How to Get Kids Into The Kitchen for Cooking and Quality Time. Resources for parents of teenagers, including boarding schools and schools for learning disabilities and residential treatment centers.

How to Get Kids Into The Kitchen for Cooking and Quality Time

Get Kids Into the Kitchen

If you’re looking for a new way to connect with your kids – or for them to eat healthier – get out some kid-sized aprons. Cooking with your kids may take a bit longer and might not have the best presentation, but you’ll spend quality time as a family, and since little ones are more likely to eat things they’ve helped prepare, everyone wins!

Spending time with you in the kitchen provides kids the one-on-one attention they crave. And when they have the positive attention they need, they’re less likely to seek it out in negative ways. It’s also a great time to work on following directions, reading by using a recipe, and measuring – not to mention a fun way to learn about fractions.

Cooking also gives kids a grand sense of significance, as they see how they contributed to the family by helping with the meal. It makes them feel capable and trains them on valuable skills they’ll use into adulthood. Taking time to talk about the ingredients – what they are, where they come from, why they’re important, how to prepare them – will help them understand more about the science of food and the importance of making healthy choices.

Kids as young as toddlers can help in the kitchen, and teenagers can pull together a whole meal (that’s not out of a box!). Some ideas on how kids can help in the kitchen (by age):

  • Toddlers: tear lettuce, pull grapes from stems, sprinkle shredded cheese and spices, stir, pass out napkins, use plastic cookie cutters.
  • Preschoolers: use measuring spoons and cups, peel vegetables, set the table, wash fruits and veggies, light kneading and rolling of dough.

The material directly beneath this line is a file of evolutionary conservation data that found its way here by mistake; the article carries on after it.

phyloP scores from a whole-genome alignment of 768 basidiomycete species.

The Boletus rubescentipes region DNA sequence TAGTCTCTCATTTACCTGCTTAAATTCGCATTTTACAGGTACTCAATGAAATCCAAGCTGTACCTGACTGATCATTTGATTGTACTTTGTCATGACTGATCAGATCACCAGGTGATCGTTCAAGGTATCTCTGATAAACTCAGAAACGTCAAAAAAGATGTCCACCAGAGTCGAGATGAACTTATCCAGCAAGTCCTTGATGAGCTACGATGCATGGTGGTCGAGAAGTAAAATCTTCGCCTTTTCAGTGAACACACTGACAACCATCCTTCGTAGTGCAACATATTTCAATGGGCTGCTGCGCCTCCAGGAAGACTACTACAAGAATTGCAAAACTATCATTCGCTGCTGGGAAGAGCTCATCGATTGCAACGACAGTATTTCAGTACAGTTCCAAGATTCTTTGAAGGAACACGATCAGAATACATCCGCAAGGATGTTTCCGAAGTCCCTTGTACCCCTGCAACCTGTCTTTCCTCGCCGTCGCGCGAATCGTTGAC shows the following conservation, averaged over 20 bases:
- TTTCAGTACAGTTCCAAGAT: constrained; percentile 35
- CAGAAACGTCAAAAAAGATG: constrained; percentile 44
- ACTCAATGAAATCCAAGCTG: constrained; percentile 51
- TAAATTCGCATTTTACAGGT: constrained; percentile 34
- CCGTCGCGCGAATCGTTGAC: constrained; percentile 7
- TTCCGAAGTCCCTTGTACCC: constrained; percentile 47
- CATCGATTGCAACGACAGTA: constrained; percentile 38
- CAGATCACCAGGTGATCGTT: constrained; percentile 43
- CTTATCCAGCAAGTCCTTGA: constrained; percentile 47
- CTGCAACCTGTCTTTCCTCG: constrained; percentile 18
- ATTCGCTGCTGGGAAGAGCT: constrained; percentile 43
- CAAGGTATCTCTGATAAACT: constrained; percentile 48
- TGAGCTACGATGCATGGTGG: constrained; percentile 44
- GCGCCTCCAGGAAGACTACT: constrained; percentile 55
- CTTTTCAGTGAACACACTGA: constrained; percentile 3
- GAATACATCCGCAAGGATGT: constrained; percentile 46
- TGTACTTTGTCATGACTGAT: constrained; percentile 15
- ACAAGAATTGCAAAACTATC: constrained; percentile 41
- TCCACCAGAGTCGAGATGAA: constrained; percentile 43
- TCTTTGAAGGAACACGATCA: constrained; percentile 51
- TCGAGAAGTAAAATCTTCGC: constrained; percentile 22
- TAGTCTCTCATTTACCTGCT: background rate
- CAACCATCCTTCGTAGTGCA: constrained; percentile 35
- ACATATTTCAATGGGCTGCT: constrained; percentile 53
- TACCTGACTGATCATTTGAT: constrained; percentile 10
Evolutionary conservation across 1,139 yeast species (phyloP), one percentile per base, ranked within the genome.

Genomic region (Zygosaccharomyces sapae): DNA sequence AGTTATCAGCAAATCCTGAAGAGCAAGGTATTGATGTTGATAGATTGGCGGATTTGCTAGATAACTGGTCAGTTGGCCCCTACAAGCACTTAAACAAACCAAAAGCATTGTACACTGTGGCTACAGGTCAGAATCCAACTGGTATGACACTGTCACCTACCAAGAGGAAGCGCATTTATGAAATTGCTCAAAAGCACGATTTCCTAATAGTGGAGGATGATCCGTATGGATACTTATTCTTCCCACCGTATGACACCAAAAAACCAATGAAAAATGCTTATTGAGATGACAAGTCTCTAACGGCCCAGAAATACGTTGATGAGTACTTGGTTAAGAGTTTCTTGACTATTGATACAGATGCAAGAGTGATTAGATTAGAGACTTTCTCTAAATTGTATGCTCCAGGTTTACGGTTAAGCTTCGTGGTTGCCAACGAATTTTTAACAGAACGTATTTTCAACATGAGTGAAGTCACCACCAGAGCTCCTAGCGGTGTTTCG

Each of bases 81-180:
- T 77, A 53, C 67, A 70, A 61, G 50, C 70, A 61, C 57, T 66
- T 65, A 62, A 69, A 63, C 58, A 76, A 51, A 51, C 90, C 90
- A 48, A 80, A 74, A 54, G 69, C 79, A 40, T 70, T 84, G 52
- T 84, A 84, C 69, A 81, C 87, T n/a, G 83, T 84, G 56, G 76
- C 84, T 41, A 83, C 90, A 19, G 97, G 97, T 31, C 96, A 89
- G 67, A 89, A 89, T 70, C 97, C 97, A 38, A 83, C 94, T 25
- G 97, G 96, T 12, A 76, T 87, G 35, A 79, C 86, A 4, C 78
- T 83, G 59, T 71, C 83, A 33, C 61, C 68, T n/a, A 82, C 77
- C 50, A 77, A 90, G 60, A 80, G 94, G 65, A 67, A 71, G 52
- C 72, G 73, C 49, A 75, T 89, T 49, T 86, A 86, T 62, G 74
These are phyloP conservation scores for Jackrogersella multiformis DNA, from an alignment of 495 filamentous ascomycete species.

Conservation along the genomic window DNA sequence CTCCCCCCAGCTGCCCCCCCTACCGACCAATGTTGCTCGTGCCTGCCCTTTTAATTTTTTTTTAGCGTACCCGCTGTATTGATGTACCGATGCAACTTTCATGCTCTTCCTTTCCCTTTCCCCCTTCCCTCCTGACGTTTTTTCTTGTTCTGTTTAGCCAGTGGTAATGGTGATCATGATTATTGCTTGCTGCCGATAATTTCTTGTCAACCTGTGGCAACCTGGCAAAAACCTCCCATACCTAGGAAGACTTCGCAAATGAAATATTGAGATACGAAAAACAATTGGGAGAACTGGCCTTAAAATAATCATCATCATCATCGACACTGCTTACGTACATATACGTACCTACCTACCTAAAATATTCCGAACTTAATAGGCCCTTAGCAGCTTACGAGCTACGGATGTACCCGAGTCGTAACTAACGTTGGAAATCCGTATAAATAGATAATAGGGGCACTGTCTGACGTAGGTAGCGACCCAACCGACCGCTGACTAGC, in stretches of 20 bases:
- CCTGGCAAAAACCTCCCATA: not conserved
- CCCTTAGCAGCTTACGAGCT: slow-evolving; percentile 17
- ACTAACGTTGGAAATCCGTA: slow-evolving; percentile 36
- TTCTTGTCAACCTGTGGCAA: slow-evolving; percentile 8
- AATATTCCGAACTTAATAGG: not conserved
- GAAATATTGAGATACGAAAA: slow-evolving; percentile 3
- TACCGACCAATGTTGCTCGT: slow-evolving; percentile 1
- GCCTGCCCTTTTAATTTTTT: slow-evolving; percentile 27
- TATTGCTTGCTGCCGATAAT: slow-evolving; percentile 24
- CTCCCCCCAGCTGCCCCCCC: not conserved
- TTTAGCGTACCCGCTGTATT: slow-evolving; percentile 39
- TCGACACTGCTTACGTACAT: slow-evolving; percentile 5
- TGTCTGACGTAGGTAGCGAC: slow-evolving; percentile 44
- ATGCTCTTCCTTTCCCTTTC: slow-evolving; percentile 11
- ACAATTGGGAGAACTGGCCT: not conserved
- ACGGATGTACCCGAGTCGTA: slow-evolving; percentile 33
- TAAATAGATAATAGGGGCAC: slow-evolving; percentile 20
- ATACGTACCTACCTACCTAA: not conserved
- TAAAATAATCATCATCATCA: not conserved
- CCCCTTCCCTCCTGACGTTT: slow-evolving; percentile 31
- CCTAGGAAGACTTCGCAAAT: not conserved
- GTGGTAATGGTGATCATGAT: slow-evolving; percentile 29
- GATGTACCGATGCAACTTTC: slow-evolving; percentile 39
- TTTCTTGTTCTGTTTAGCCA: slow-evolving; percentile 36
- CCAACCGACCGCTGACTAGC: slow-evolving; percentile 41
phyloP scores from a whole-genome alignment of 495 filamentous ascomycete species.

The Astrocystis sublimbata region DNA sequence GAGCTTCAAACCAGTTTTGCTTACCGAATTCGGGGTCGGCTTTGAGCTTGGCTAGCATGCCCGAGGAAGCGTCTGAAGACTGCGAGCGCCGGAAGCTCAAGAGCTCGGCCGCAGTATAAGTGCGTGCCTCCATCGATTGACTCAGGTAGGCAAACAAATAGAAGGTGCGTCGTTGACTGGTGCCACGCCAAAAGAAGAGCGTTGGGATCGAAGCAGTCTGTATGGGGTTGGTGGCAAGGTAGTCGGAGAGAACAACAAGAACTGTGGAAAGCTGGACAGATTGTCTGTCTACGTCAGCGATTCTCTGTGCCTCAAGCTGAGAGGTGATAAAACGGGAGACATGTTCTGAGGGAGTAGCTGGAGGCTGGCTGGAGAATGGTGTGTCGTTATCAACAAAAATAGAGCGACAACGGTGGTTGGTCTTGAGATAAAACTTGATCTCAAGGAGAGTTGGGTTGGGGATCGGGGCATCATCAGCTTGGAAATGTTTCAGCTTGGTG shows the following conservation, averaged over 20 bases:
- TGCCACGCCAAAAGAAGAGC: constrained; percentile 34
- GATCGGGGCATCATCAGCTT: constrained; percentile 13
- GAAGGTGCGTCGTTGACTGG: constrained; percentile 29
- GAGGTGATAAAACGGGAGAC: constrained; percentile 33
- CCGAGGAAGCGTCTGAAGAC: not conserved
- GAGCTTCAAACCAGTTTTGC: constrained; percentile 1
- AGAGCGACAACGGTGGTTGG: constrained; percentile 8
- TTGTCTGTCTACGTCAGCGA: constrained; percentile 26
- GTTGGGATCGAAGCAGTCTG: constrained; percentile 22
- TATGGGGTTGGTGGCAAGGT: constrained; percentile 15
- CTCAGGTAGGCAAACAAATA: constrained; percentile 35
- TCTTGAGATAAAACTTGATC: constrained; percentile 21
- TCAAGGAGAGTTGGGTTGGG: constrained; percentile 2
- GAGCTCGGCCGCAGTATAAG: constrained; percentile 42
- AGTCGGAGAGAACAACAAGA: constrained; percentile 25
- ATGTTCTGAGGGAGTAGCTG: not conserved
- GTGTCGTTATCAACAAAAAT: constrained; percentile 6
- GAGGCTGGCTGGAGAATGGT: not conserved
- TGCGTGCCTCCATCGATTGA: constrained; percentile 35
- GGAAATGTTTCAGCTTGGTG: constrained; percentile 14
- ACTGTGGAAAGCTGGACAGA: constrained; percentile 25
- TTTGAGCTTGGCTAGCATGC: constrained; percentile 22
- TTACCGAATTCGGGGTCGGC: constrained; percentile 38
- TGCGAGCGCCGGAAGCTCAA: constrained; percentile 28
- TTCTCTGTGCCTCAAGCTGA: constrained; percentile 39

• Early Elementary: dice vegetables with a kid-safe knife, de-seed peppers, pour liquids, snip herbs, grate cheese (watch the fingers!), whisk, wash dishes, make sandwiches.
  • Upper Elementary: chop vegetables, use a pizza cutter, scoop muffin and cookie batter, toss salads, dry dishes, and make simple recipes independently.
  • Junior High and Up: generally can do all adult tasks with supervision. Focus on the math and how to cook on the stove or bake.

 

Remember, recipes don’t have to be complicated or sugar-loaded to get kids to help!

 

About the Author

Nationally recognized parenting expert Amy McCready is the Founder of Positive Parenting Solutions and the best selling author of The “Me, Me, Me” Epidemic – A Step-by-Step Guide to Raising Capable, Grateful Kids in an Over-Entitled World and If I Have to Tell You One More Time…The Revolutionary Program That Gets Your Kids to Listen Without Nagging, Reminding or Yelling. As a “recovering yeller” and a Certified Positive Discipline Instructor, Amy is a champion of positive parenting techniques for happier families and well-behaved kids. Amy is a TODAY Show contributor and has been featured on CBS This Morning, CNN, Fox & Friends, MSNBC, Rachael Ray, Steve Harvey & others. In her most important role, she is the proud mom of two amazing young men.

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